Microsoft Can’t Even Do Private Browsing Right

BetaNews summarizes privacy problems with Microsoft Edge’s privacy mode, which turns out to not be very private at all.

. . .it turns out that InPrivate mode is a privacy nightmare. It is possible to peak behind the curtain and see which sites have been visited when using a browsing mode that should mask this.

There are similar features found in other browser. Chrome has Incognito mode, Safari has Private Browsing, Firefox has… actually, Firefox has Private Browsing too. Whatever the name, what these browsing modes all have in common is that once the browser is closed, there is no record of which sites have been visited. That’s not to say that ISPs and law enforcement agencies wouldn’t be able to determine the browsing history, but from a local point of view it is as though no browsing has taken place.

But Edge is different.

Somewhat counterintuitively, Edge actually records browsing history in InPrivate mode. More than this, by examining the WebCache file it is a relatively simple task for someone to reconstruct full browsing history, regardless of whether surfing was performed in regular or InPrivate mode.

Lucha Libre AAA With English Commentary on YouTube

Ian Carey has been doing an awesome job of reposting Lucha Libre AAA shows on his YouTube channel and adding English-language commentary for those of us who don’t speak Spanish.

That would be cool enough, but Carey’s commentary is both interesting to listen to and, at times, hilarious. Most wrestling commentators seem to just yell loudly into their microphones. Moreoever, since they’re employees of the wrestling promotion, there’s rarely any commentary that comes close to highlighting the more absurd moment.

Carey doesn’t have such limitations and his commentary makes the presentation so much the better for it.

Is Ted Kaczynski Being Held In Arkham Asylum?

For the 20th anniversary of the arrest of Ted Kaczynski (AKA The Unabomber), Yahoo News is running a series based on Kaczynski’s prison letters and other writing. What is most interesting, however, is the friendships Kaczynski apparently made in prison,

But housed in neighboring cells on the same secluded wing at the United States Penitentiary Administrative Maximum Facility (ADX) in Florence, Colo., Ted Kaczynski, the Unabomber, struck up an odd friendship with two other notorious terrorists of the 1990s: Oklahoma City bomber Timothy McVeigh and Ramzi Yousef, who planted a bomb in the World Trade Center in 1993 that killed six people, a precursor to the 9/11 attacks.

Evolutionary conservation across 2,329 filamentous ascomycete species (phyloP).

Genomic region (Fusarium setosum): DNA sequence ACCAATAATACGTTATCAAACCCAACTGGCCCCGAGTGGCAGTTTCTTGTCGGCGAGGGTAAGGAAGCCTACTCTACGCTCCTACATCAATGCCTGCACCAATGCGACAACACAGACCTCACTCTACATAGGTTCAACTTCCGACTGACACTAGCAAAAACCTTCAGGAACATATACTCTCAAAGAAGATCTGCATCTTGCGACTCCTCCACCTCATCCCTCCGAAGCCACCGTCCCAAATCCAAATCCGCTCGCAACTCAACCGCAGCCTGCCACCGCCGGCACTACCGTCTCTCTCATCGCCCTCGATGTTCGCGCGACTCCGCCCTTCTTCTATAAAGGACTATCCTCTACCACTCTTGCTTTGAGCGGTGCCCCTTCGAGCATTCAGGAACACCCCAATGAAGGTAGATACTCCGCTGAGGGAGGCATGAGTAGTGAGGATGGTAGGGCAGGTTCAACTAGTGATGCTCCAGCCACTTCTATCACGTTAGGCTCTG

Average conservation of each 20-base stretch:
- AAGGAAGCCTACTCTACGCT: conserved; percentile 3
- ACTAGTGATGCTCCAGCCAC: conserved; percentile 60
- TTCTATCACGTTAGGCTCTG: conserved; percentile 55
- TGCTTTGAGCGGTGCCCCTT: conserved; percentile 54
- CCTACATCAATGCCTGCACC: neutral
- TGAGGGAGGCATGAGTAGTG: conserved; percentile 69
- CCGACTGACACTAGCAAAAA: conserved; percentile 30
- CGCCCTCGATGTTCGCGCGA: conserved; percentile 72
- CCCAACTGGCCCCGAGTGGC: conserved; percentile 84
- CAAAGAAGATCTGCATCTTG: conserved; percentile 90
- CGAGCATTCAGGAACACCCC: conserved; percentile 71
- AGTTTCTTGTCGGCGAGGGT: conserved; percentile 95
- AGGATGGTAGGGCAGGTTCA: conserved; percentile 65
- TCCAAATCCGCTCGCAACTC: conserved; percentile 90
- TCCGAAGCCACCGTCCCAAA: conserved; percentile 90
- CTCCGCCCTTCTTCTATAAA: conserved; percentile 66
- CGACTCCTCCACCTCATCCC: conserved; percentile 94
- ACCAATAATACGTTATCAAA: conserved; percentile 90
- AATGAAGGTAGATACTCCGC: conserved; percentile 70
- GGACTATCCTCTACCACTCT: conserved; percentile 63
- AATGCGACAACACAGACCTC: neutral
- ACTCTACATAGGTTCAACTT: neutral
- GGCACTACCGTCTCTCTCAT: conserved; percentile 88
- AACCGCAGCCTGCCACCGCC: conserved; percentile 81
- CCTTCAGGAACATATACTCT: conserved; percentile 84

. . .

In his early months in prison, Kaczynski became close enough to McVeigh and Yousef that they shared books and talked religion and politics. He even came to know their birthdays, according to letters he wrote about them to others.

“You may be interested to know that your birthday, April 27, is the same as that of Ramzi Yousef, the alleged ‘mastermind’ of the World Trade Center bombing,” Kaczynski wrote to a pen pal in 1999, according to a letter on file at his archive of personal papers at the University of Michigan Library. “I mentioned this to Ramzi, and he wants me to tell you that since your birthday is the same as his, you and he must have similar personalities. … He may have some degree of belief in astrology.”

. . .

In July 1999, McVeigh was moved to federal death row in Terre Haute, Ind., and though prison rules blocked him from exchanging letters with Kaczynski, they kept up their friendship. Through a journalist at the Buffalo News, McVeigh sent Kaczynski a copy of “Into the Wild,” writer Jon Krakauer’s account of a young man’s hike into the Alaskan wilderness. (Kaczynski, who is particular about his books, liked it.) Meanwhile, the Unabomber asked his pen pals to send McVeigh magazines and articles, including a subscription to Green Anarchy magazine.

Every time I’ve read a Batman story arc involving Arkham Asylum, I’ve always questioned who would house a group of supervillains together in the same prison and let them associate. Apparently the Federal Bureau of Prisons would.

Qubes OS–Security Through Compartmentalization

Qubes OS is a Fedora-based Linux distro that relies on virtualization to minimize potential security risks.

Qubes takes an approach called security by compartmentalization, which allows you to compartmentalize the various parts of your digital life into securely isolated virtual machines (VMs). A VM is basically a simulated computer with its own OS which runs as software on your physical computer. You can think of a VM as a computer within a computer.

This approach allows you to keep the different things you do on your computer securely separated from each other in isolated VMs so that one VM getting compromised won’t affect the others. For example, you might have one VM for visiting untrusted websites and a different VM for doing online banking. This way, if your untrusted browsing VM gets compromised by a malware-laden website, your online banking activities won’t be at risk. Similarly, if you’re concerned about malicious email attachments, Qubes can make it so that every attachment gets opened in its own single-use, “disposable” VM. In this way, Qubes allows you to do everything on the same physical computer without having to worry about a single successful cyberattack taking down your entire digital life in one fell swoop.


Qubes OS Screenshot